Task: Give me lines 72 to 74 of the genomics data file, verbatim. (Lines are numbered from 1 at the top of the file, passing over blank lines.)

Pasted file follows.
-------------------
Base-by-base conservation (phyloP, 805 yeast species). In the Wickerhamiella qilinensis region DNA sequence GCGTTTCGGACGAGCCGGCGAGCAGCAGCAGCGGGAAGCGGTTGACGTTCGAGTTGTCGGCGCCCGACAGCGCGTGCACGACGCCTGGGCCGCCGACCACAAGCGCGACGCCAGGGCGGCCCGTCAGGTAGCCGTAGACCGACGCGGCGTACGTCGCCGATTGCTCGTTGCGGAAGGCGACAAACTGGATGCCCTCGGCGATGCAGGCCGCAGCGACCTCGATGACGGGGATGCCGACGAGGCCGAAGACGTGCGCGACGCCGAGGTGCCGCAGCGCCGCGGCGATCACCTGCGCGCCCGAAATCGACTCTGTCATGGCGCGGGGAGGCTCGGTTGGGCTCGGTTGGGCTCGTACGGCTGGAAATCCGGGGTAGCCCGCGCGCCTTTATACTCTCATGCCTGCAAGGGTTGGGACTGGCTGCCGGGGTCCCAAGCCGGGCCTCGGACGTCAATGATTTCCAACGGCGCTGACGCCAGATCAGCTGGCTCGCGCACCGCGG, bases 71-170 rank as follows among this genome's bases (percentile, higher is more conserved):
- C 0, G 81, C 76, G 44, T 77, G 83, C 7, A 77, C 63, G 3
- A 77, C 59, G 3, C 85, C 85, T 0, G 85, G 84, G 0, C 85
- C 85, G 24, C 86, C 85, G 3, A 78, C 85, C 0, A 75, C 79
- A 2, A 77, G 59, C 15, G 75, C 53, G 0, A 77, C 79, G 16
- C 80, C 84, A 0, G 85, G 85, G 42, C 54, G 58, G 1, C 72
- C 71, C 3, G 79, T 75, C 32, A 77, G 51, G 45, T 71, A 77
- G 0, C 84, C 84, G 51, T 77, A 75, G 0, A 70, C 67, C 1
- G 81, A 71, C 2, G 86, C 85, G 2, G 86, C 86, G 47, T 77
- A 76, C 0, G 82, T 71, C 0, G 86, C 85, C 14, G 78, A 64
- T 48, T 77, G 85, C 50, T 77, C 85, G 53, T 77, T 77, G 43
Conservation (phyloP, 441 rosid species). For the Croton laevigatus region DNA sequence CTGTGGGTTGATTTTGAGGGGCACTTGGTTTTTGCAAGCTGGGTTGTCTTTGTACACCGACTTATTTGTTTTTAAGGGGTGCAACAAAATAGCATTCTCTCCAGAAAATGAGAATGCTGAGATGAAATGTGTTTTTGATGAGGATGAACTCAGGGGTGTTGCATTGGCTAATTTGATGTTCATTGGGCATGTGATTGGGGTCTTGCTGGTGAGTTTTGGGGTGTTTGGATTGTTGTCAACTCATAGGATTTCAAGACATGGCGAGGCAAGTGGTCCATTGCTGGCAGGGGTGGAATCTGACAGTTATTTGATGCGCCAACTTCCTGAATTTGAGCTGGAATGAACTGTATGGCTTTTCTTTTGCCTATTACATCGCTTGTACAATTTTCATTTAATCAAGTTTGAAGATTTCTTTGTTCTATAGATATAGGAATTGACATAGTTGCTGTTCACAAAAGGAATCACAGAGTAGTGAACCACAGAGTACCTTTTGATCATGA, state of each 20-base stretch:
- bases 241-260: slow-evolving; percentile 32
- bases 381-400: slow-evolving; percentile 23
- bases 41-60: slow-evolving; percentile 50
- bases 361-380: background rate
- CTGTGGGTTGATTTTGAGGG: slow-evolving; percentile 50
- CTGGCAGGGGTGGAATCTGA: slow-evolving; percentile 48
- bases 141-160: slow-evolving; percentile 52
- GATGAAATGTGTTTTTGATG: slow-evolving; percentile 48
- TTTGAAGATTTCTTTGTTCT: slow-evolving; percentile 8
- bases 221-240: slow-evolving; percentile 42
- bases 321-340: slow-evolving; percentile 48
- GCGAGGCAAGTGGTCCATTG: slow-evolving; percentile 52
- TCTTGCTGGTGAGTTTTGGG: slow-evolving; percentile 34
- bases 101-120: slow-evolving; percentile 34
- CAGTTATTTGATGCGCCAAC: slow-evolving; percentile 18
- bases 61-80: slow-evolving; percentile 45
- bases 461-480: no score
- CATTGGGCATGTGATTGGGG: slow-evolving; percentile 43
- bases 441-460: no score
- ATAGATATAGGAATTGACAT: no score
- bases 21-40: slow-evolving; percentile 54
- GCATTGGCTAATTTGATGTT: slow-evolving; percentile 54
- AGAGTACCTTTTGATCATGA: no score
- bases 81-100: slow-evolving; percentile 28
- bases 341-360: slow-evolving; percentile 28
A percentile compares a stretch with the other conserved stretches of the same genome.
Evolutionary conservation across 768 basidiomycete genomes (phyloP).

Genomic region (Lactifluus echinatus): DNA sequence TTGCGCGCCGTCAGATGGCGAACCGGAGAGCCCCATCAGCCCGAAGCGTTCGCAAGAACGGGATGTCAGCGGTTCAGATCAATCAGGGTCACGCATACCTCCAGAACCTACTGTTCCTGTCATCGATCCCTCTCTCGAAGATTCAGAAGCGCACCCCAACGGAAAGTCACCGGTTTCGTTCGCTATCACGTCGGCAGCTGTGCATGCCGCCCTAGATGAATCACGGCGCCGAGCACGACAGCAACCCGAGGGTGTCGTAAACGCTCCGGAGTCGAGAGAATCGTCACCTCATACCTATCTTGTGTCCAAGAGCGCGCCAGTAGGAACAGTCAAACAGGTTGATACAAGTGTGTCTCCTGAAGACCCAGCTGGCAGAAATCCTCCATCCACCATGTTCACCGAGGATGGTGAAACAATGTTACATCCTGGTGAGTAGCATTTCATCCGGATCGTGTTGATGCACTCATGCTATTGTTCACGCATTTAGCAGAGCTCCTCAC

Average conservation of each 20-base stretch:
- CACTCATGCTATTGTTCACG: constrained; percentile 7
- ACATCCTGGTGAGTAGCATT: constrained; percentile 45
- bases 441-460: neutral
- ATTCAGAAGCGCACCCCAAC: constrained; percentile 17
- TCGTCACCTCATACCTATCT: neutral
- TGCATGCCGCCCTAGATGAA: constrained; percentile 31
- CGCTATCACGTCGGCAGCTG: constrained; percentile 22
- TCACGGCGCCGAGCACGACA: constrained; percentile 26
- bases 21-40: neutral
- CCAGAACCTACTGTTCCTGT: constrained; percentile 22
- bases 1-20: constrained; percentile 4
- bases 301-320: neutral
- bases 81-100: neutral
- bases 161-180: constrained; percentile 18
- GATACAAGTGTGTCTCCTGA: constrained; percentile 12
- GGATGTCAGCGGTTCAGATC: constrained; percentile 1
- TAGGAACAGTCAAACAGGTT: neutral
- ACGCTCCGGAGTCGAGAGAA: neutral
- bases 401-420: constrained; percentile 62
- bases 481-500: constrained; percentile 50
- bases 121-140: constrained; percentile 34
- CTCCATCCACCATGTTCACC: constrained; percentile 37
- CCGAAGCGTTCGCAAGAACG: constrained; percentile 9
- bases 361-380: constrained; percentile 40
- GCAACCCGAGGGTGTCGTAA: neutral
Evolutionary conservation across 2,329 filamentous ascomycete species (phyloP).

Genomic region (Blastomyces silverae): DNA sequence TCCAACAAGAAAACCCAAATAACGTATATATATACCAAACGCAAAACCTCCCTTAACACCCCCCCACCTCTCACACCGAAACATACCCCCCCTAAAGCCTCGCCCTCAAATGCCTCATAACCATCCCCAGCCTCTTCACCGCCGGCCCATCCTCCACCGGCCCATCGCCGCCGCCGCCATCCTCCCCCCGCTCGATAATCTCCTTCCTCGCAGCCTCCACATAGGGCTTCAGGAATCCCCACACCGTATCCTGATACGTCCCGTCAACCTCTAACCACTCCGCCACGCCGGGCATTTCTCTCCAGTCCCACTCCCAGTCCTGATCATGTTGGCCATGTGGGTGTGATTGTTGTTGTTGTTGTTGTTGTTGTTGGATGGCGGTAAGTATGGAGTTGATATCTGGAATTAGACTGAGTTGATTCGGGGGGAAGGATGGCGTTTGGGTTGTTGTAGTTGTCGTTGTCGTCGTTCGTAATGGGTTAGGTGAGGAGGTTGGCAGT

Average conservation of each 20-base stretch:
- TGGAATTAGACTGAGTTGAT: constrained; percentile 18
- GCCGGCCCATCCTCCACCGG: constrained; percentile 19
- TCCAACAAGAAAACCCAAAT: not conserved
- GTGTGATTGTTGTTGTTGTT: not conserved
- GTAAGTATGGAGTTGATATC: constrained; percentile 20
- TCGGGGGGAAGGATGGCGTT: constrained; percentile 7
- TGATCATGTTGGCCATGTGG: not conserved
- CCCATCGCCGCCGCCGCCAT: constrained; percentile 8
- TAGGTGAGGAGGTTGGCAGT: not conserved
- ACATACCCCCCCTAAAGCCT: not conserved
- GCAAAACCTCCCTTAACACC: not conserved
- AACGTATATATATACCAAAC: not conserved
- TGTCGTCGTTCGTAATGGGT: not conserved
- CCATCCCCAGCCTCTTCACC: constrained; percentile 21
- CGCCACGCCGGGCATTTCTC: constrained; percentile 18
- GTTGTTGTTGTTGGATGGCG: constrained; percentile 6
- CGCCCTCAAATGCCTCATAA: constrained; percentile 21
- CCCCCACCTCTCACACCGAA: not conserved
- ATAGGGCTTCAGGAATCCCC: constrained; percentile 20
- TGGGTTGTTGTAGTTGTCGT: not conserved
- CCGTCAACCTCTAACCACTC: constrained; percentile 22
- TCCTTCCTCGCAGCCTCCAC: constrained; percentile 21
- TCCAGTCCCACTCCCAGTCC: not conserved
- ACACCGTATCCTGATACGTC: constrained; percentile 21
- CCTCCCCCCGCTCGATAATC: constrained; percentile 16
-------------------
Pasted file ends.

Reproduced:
- TCCAACAAGAAAACCCAAAT: not conserved
- GTGTGATTGTTGTTGTTGTT: not conserved
- GTAAGTATGGAGTTGATATC: constrained; percentile 20